Scripture as Truth: Learning James 1:17
by Mary Jane Keppler
Observing our lives through the grace of God we learn to see things in a way that differs profoundly from the way the world see things. The experiences others call "coincidences" become for us the "God incidences" of our lives. We see clearly the truth at the heart of the matter.
With the same grace we discover scripture passages as truth when we observe their unfolding in our daily lives. For example, the experience I had in gathering little gifts to take along with me on my pilgrimage to Medjugorje, Yugoslavia revealed to me the truth of James 1:17. Let me share it with you.
Revised Standard Version: James 1:17 Every good endowment
and every perfect gift is from above, coming down from
the Father of lights with whom there is no variation or
shadow due to change.
New American Bible: James 1:17 all good giving and every perfect gift is from above, coming down from the Father of lights, with whom there is no alteration or shadow caused by change.
Besides preparing spiritually for my trip I packed and unpacked my suitcase a number of times, trying to not only determine what to bring, but how to pack it all into one suitcase and one travel bag. In the midst of my packing one day my husband had a suggestion.
"Why don't you just take the necessities and leave some room to pack a few gifts for your host family?"
"Okay, why not?" I responded.
I took out the extras I really didn't need and left an empty corner to fill with gifts. But what kinds of things should I take? They had to be small, unbreakable and inexpensive.
Without giving the matter a lot of thought I picked up a few items the next time I went shopping. I bought a terrycloth kitchen towel with a bright red strawberry printed on it. (Strawberry Point, Iowa, after all is the home of the world's largest plastic strawberry on a flagpole!) I bought a gold cross pendant on a chain, a box of animal crackers and a woman's hairclip. I repeat, I did not give the matter a whole lot of thought!
When I told a friend of mine what I was doing she gave me a small box of new pencils and small novelty erasers in the shapes of farm animals. (I have weird friends!) Looking through my closet one day I came across a new t-shirt no one had worn so I took that along, too.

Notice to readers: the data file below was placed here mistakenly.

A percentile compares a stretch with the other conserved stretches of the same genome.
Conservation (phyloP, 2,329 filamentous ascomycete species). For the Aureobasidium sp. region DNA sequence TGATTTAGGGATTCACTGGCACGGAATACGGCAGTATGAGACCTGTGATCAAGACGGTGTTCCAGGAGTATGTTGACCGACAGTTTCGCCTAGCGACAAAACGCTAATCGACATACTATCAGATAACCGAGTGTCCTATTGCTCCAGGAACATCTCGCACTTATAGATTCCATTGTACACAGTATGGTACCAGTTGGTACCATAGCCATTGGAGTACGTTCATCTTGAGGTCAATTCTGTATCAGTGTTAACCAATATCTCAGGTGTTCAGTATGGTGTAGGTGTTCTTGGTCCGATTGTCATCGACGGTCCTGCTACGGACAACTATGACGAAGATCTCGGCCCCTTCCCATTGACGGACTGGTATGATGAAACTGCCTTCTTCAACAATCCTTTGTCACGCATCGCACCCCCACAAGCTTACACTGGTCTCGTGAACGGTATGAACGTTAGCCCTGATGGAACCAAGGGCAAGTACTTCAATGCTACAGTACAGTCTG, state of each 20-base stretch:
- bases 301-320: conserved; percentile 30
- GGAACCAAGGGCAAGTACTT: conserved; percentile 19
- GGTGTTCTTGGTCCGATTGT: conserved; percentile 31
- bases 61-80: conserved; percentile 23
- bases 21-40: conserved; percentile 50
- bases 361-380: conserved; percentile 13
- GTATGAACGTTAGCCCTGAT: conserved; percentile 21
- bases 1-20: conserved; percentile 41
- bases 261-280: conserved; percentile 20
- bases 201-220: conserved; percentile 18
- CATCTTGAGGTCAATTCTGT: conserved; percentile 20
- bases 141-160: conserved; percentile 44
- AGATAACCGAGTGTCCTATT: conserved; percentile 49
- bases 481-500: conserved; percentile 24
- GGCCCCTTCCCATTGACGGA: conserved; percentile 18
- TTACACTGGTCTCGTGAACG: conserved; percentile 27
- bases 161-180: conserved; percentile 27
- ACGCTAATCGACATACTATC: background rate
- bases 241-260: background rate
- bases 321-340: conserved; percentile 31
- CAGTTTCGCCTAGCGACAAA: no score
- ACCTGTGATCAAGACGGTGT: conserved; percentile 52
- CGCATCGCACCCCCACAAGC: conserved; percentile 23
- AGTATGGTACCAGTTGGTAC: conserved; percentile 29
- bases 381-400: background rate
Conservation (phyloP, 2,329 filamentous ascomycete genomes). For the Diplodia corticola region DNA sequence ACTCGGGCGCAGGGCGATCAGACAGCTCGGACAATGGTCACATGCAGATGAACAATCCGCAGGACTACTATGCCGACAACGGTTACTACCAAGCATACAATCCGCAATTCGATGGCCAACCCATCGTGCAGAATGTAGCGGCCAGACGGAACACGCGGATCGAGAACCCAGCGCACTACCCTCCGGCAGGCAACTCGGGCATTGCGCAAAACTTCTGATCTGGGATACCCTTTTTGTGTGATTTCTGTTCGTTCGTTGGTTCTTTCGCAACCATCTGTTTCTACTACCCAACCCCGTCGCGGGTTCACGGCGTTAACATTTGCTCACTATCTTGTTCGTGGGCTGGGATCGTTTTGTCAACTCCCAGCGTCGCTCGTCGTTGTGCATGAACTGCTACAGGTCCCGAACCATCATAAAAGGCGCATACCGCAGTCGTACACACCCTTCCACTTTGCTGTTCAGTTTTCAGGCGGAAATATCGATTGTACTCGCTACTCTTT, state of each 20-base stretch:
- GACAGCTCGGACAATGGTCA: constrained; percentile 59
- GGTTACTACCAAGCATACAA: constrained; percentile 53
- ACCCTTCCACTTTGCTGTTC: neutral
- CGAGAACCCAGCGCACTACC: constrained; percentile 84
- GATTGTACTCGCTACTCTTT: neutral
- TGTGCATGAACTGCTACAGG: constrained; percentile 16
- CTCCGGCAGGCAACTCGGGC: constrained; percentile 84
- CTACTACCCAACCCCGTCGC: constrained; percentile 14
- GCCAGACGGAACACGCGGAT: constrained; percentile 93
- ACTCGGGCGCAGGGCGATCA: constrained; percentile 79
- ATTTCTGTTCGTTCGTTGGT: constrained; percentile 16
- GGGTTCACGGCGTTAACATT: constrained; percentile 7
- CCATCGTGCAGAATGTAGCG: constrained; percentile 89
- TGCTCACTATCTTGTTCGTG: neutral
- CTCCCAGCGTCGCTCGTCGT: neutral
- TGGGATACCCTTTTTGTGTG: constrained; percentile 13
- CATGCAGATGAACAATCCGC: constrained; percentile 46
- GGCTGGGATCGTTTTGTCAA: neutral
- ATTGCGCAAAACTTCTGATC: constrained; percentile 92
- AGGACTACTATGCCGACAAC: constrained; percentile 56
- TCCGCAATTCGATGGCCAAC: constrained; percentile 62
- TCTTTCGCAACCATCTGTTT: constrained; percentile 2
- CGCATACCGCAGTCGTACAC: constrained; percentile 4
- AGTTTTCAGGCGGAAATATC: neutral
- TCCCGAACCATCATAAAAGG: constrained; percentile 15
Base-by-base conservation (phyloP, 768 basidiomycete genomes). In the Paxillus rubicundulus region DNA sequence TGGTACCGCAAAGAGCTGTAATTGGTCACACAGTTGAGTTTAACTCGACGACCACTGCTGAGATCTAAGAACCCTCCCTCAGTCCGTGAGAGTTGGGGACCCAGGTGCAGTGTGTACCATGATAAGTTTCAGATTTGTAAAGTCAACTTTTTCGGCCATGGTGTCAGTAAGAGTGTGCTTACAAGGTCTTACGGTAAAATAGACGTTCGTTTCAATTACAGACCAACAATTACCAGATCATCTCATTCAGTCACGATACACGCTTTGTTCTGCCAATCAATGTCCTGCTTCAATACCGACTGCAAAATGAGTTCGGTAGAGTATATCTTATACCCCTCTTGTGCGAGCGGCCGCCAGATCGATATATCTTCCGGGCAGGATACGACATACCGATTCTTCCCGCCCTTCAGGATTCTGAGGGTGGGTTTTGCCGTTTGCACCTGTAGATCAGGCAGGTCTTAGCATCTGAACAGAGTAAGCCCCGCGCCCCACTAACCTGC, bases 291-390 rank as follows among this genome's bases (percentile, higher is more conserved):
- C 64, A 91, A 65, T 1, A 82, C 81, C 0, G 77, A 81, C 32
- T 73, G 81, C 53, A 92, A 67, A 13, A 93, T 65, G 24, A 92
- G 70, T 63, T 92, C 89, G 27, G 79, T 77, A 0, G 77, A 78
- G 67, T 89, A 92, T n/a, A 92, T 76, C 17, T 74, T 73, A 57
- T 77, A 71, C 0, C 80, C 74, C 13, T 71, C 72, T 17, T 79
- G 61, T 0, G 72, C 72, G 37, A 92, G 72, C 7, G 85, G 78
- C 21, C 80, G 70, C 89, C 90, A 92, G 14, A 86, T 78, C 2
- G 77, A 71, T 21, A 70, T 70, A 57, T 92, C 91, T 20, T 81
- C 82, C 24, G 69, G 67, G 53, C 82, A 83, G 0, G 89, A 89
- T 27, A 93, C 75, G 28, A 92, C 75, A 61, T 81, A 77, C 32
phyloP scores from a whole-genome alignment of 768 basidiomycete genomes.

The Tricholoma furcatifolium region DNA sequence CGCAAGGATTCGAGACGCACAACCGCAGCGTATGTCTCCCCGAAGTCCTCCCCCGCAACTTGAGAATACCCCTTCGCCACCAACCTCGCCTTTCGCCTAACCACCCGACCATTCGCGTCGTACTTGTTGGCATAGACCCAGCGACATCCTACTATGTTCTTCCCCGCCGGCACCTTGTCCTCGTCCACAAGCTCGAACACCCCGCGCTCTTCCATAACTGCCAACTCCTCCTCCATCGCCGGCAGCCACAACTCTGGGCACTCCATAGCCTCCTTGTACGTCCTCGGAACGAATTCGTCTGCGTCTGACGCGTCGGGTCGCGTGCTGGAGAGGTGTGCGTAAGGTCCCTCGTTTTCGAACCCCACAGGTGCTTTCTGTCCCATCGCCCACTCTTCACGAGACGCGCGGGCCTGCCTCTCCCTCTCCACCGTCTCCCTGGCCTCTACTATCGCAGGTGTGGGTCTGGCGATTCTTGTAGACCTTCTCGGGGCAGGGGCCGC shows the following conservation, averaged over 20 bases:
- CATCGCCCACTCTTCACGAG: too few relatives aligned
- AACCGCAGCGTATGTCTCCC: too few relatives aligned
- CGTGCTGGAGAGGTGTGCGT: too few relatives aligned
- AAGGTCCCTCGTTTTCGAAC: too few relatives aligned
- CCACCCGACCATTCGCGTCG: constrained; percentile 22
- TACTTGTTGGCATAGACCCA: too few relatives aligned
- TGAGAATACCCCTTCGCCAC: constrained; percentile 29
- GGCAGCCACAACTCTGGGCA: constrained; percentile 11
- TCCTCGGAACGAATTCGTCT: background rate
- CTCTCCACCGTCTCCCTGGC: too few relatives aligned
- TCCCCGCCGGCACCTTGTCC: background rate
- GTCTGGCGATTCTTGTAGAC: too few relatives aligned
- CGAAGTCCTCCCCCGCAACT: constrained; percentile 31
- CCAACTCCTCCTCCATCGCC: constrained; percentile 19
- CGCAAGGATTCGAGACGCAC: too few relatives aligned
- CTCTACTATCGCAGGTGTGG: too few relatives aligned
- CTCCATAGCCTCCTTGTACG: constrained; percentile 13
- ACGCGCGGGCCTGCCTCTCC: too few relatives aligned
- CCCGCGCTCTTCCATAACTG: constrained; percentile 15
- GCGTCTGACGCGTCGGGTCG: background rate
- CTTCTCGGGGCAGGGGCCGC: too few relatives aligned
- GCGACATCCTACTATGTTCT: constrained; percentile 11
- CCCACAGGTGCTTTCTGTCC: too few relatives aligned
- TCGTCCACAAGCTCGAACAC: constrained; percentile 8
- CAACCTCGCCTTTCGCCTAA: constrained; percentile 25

What a strange assortment of gifts, I thought. But that was that. I wrapped them in giftwrap and packed them in the suitcase.
I didn't even pray about what to bring along. Little did I know that the Holy Spirit was involved in this aspect of my pilgrimage as well.
I had no idea which family I would be staying with while in Medjugorje. When we arrived by bus we were picked up by some village men and deposited on the doorstep of Ivan and Sheema Vasilji. They had two children. Marija was five. Matte was three.
The first morning when I arose for breakfast the whole family happened to be in the kitchen so I distributed the appropriate gifts. Sheema appeciated the kitchen towel. I would have liked to explain to her about the strawberry, but she couldn't understand English. Touching it to her face she let me know she thought it was soft.
Ivan put the chain around his neck, smiled and nodded. Little Marija in her childish way ripped off the wrapping paper on her gift, spilling out the little cow and pig erasers, which bounced all over the kitchen floor. She bounded after them. In a flurry of Croatian words to her mother I could tell it was the right gift for her, too.
The three-year old had some help opening his animal crackers. When he saw what they were he wanted to have one then, but it was time for breakfast. They were put up in the cupboard for a later time and little Matte didn't put up a fuss about it at all. I was impressed already with my host family.
The hairclip and the t-shirt stayed in my suitcase. There was no one else in the family to give them to. I could give Sheema the hairclip and suggest she let her hair grow, I thought. No, that wouldn't work.
The t-shirt was probably a big mistake anyway. A pale yellow, it sported an advertisement for Hormel, the company which makes canned hams, hotdogs and microwave dinner entrees. On the front pigs sitting in deck chairs sunning themselves with the slogan "Pigs in Paradise". How corny! Well, it was a free promotional item from our feed dealer on the farm. I remind you, I couldn't spend alot of money on these things.
One of those remaining gifts was destined to leave my suitcase shortly. One afternoon I gave Marija a piggyback ride to the backyard to play in her wading pool. She splashed some water on my legs from a plastic bucket and I teasingly got her back. When I looked up a young man about twenty had been watching us from the next yard.